Meet Jena

Interview: Jena Java Libraries Enter Apache Incubator

Chris Dollin

Chris Dollin

Former HPLabs project Jena has entered the Apache Incubator. JAXenter spoke to initial committer Chris Dollin, to find out more about the project and what the future holds for Jena as part of the Apache ecosystem.....

JAXenter: Jena has just graduated to the Apache Incubator - but for those not familiar with the project, what is Jena?

Chris Dollin: Jena is a family of Java libraries for handling RDF and OWL data. It includes multiple storage systems for RDF, including interfaces to relational databases, and parsers and writers for the major RDF formats, as well as a rich programmers API. It contains an implementation of the RDF query language SPARQL, including both client and server aspects.

JAXenter: What's the advantage of having a common platform for dealing with the low level details of the semantic web standards?

Chris Dollin: Developers don't have to start from scratch (and some of those low-level details are pretty scratchy), they can benefit from ongoing improvements to the platform, and there's a community of users around Jena that they can join to receive or offer help.

JAXenter: Jena was originally created as part of a research activity in HPLabs. How has HP's decision to close the research group in 2009, impacted on the project?

Chris Dollin: As it turned out, it hasn't made much difference yet. The original team members have continued to work on Jena and the related standards – for example Jena's SPARQL implementation is tracking the activity of the SPARQL working group -- and the Jena BSD-style license already gave a lot of freedom, but HP generously agreed in principle to grant the software to an appropriate open source body. Apache, with its very clear IP framework, is a great home for Jena and the Jena community.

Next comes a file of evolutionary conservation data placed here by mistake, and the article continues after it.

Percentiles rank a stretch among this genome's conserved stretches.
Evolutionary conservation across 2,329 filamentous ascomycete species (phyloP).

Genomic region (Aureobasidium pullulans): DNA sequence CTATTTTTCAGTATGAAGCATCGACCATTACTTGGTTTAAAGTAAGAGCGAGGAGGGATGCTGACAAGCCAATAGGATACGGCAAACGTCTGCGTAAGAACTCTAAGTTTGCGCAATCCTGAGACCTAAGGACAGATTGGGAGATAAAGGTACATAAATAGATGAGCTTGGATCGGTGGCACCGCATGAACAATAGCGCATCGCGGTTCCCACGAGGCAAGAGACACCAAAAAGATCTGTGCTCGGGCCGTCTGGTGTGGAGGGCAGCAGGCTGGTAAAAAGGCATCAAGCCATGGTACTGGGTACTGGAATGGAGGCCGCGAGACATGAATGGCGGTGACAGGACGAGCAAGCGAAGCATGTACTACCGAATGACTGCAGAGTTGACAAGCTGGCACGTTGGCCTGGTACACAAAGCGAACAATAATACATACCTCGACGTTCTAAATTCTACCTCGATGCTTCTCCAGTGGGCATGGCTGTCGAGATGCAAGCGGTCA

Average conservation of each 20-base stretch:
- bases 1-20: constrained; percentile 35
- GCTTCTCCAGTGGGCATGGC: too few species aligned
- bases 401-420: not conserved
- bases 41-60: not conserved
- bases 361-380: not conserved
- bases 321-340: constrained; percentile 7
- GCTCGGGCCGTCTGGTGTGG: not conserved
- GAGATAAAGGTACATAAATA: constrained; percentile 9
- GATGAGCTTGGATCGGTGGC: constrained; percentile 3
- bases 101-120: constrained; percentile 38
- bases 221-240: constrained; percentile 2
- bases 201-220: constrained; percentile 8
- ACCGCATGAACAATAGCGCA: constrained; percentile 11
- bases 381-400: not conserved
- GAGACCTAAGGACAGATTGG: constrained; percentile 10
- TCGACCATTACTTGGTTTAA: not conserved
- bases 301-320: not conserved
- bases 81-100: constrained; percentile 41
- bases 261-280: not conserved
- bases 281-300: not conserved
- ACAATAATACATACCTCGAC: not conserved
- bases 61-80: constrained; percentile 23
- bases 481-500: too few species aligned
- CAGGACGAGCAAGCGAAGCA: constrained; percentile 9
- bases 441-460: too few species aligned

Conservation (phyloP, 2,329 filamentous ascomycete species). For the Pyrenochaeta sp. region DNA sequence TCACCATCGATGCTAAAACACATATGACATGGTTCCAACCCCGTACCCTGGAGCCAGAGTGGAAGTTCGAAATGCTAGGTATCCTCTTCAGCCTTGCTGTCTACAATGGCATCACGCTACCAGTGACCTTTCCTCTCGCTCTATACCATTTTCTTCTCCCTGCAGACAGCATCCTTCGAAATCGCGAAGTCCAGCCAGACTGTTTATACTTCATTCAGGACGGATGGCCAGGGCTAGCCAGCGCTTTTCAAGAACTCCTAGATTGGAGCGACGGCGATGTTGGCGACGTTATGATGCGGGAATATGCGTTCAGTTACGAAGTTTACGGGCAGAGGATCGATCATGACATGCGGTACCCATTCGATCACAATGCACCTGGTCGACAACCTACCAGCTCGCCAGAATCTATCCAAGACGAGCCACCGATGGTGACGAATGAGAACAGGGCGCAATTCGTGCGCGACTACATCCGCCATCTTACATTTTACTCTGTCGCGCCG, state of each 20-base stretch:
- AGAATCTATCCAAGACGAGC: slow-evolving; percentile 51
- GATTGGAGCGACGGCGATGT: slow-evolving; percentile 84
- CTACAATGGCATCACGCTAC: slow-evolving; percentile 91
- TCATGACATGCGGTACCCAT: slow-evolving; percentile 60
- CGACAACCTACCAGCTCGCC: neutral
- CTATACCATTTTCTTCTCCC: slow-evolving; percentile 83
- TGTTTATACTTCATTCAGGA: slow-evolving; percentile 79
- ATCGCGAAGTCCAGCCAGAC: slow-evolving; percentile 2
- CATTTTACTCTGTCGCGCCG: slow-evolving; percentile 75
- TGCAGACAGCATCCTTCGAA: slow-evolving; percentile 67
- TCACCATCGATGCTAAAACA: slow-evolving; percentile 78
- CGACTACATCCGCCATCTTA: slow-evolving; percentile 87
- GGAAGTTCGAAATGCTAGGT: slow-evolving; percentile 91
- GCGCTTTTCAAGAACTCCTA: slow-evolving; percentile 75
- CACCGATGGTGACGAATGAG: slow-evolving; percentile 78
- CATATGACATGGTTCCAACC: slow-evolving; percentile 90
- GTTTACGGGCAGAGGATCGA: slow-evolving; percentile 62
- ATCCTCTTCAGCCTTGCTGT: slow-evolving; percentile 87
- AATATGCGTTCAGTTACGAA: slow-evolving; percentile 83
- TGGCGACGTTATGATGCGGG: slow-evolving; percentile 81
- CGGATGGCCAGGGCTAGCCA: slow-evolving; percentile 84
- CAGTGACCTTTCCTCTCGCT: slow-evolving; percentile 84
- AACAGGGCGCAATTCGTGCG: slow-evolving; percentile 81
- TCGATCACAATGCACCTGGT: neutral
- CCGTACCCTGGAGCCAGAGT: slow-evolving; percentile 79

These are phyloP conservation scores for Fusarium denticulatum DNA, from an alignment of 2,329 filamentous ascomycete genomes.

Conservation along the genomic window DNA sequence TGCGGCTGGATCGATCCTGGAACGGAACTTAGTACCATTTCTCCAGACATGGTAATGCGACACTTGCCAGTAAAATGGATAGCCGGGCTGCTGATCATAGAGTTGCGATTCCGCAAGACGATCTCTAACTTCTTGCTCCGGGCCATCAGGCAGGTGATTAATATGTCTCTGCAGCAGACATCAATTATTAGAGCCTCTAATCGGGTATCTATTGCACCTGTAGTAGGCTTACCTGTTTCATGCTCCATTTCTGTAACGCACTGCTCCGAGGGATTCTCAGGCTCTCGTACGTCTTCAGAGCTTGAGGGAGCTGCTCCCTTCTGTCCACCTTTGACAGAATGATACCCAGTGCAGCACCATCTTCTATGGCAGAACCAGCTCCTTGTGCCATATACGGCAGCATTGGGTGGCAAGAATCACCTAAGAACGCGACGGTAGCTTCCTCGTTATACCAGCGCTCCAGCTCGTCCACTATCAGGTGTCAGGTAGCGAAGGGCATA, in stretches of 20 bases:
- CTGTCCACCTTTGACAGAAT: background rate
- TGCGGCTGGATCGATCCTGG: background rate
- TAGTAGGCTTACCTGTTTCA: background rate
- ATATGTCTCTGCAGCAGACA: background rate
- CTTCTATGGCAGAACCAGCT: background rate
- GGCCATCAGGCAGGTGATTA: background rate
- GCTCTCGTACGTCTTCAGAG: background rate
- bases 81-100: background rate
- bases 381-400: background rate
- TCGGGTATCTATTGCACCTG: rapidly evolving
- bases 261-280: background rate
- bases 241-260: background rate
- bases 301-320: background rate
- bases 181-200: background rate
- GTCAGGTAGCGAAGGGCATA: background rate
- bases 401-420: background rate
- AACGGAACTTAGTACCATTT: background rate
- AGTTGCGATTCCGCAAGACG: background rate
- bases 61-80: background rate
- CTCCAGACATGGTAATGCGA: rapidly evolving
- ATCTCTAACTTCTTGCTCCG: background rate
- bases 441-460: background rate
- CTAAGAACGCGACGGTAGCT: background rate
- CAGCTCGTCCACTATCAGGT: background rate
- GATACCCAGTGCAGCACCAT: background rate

Talking of which ...

JAXenter: What's the next step for Jena, now it has successfully graduated to the Apache Incubator?

Chris Dollin: ... I would say there are two things.

One is expanding the development team so that Jena development doesn't rely principally on the founders for code. That should be easier now that we're part of an explicit open-source organisation.

The other is a review of Jena, with one eye on the kinds of things that our users commonly ask, for example how to handle large models especially in the presence of inference, and the other eye on the kind of historical cruft that any successful codebase acquires. Then we can set helpful long-term goals and short-term actions for Jena's development, which helps both the users and the developers, especially the new developers we're hoping to involve.

Jessica Thornsby

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